The Twickenham Streaker

by Phil McGowan

For all the spectacular moments of triumph and despair played out on the Twickenham turf, for some people a selection of the stadium’s most memorable moments have been of a rather different variety.

The unusual fad of taking off all your clothes and haring around very public spaces took off initially in the 1970s and has continued to this day. Few may be aware, however, that streaking seems to have made its sporting debut at Twickenham.

19. Michael OBrien England XV v France XV 1974

In 1974 Michael O’Brien, an Australian, was apparently less concerned with a charity match between an England and France XV than he was with winning a drunken £10 bet. Shortly after accepting the bet he was spotted running free along the Twickenham touch-line, with two policemen in hot pursuit. The East Stand, very much enjoying the Benny Hill-like spectacle, burst out laughing when PC Perry, upon apprehending O’Brien, did the honourable thing by shielding his manhood behind his policeman’s helmet. O’Brien was taken down to the local station and aptly fined £10 for his part in the disturbance. A subsequent photograph of the incident won ‘Photograph of the Year’ in Life Magazine.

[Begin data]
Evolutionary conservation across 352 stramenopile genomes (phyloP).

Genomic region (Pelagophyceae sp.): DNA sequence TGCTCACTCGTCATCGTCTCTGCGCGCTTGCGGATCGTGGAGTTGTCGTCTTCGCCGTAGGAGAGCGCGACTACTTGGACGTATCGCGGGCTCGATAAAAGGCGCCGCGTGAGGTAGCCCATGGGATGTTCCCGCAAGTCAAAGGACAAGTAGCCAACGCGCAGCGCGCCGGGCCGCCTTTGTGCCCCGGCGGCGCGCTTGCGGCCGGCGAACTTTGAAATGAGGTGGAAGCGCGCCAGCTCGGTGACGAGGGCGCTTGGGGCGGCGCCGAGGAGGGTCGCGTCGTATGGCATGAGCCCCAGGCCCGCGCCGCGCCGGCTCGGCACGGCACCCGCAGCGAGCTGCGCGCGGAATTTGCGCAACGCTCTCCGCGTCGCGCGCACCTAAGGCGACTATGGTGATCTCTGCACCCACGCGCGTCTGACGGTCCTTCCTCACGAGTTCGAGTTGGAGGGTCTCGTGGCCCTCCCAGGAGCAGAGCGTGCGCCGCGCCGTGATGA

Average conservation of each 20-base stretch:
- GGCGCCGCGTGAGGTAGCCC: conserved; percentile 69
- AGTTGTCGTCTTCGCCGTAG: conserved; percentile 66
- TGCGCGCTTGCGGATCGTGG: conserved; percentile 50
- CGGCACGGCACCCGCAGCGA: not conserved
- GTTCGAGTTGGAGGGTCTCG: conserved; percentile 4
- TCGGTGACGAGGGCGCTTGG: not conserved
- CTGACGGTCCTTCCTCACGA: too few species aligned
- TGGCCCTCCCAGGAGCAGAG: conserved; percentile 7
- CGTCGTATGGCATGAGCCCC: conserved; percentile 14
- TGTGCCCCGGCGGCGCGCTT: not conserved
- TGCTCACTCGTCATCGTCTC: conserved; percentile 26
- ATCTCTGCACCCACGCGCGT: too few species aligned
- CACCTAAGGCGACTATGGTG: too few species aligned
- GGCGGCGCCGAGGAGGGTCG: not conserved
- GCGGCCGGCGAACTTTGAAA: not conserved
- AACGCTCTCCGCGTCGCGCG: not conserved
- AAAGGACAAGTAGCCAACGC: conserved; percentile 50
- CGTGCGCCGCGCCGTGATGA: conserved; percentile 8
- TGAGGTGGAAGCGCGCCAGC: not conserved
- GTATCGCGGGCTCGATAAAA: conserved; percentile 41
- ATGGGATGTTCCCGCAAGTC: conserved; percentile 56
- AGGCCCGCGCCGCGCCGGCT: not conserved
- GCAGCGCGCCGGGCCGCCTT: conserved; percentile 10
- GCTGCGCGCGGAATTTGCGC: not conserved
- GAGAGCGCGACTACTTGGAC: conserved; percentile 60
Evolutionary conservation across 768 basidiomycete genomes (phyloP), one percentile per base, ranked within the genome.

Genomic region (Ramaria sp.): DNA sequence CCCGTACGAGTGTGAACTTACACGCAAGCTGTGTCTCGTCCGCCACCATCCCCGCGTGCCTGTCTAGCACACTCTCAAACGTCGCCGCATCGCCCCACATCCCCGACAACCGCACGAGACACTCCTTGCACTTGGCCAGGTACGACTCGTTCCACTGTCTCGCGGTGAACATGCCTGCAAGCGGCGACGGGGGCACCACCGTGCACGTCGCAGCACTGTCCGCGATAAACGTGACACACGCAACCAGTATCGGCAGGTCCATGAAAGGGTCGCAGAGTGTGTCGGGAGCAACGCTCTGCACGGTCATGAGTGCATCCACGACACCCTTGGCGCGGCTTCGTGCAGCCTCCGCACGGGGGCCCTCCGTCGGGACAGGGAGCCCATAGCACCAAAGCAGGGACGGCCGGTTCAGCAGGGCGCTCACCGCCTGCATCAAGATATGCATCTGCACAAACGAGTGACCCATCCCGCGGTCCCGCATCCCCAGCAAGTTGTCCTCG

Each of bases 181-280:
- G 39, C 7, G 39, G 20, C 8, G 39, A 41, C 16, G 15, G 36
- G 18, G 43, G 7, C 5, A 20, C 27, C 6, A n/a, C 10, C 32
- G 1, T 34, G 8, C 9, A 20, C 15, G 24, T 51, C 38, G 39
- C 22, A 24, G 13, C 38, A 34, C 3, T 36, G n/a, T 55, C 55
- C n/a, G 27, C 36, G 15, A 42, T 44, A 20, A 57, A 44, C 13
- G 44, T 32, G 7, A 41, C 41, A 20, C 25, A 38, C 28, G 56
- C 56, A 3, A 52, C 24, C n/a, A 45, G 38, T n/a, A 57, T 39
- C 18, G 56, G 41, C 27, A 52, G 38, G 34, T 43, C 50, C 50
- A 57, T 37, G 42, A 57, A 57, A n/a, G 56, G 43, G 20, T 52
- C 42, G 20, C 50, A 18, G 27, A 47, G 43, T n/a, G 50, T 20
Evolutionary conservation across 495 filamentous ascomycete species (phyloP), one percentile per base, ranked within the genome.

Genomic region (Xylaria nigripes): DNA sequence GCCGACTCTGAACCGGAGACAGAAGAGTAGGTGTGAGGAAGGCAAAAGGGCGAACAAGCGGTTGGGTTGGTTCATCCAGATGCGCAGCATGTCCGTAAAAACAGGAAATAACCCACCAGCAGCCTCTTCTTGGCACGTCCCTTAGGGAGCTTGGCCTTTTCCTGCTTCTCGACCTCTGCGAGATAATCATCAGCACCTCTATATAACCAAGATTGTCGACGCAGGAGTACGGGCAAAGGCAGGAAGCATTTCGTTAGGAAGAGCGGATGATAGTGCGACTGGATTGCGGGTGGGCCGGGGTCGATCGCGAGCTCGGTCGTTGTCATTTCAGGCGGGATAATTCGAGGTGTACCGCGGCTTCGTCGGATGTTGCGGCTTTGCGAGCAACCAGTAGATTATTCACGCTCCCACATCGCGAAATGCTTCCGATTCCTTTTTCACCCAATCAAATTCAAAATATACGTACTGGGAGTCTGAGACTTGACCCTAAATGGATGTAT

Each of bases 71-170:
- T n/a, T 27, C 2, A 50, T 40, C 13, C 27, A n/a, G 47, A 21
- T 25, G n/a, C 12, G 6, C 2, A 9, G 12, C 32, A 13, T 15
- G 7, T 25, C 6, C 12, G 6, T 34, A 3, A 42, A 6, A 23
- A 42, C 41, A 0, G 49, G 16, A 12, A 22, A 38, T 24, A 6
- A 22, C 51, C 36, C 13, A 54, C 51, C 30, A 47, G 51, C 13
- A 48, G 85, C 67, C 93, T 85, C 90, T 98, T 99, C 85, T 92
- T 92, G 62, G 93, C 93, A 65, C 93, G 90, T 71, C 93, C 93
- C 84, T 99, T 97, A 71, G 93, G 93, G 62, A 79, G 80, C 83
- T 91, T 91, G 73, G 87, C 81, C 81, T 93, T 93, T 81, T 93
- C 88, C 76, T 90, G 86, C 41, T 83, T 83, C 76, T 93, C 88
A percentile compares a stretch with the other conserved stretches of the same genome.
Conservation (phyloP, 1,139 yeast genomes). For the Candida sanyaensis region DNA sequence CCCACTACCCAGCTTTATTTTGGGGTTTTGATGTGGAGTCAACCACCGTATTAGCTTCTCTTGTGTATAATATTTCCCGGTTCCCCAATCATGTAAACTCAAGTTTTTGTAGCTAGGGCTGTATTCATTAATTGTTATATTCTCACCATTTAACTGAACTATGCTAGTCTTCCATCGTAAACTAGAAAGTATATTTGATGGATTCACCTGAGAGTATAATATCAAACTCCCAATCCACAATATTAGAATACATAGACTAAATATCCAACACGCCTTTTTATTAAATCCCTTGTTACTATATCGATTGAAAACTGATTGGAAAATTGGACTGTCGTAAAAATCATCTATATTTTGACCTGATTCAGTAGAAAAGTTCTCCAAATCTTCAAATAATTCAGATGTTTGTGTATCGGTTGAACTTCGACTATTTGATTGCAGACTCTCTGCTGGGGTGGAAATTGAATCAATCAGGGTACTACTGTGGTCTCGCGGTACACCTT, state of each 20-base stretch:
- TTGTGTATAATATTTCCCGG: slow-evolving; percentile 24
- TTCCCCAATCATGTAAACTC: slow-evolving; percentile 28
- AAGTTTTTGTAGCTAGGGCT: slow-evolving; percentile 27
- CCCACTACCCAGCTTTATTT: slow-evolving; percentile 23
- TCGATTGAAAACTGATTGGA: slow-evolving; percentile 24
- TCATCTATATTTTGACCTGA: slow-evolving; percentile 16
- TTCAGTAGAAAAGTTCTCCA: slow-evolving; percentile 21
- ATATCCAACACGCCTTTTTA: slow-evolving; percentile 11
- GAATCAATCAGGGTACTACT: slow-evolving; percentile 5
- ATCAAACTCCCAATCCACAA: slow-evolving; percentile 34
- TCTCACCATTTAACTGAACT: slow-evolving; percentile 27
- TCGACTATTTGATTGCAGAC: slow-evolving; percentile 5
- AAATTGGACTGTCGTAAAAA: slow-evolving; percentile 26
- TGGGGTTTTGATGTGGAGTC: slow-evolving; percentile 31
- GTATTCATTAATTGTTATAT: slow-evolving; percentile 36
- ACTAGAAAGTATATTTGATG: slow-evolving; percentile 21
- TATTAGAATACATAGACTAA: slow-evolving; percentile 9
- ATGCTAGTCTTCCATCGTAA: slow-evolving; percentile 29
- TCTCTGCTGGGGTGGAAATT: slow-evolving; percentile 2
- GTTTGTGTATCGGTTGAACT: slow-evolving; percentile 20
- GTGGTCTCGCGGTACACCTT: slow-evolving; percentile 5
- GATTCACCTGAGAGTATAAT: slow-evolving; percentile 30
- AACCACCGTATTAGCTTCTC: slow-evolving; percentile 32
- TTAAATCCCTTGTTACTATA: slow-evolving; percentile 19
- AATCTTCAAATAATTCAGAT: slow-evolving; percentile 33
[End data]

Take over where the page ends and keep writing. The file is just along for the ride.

Find out more about sporting nakedness on the World Rugby Museum 'Wall of Shame'

Find out more about sporting nakedness on the World Rugby Museum ‘Wall of Shame’

Though O’Brien was the first, he is not the most fondly remembered Twickenham streaker. That accolade lies with a certain Miss Erica Roe. Roe chose half-time in a test-match between England and Australia in 1982 to burst onto the international scene. England captain Bill Beaumont was annoyed to discover that his team-mates were paying no attention to his half-time team-talk when Steve Smith informed him, ‘Bill, there’s a bird just run on with your bum on her chest!’

Miss Roe inspired all sorts of non-rugby related thoughts in the minds of the watching faithful, some of whom are still singing songs and writing poetry about her to this day.

Cover

About the Author– The above is an extract from the book Twickenham: Home of England Rugby available from http://bit.ly/1EV4ObE Phil McGowan has been a member of the World Rugby Museum team since 2007.

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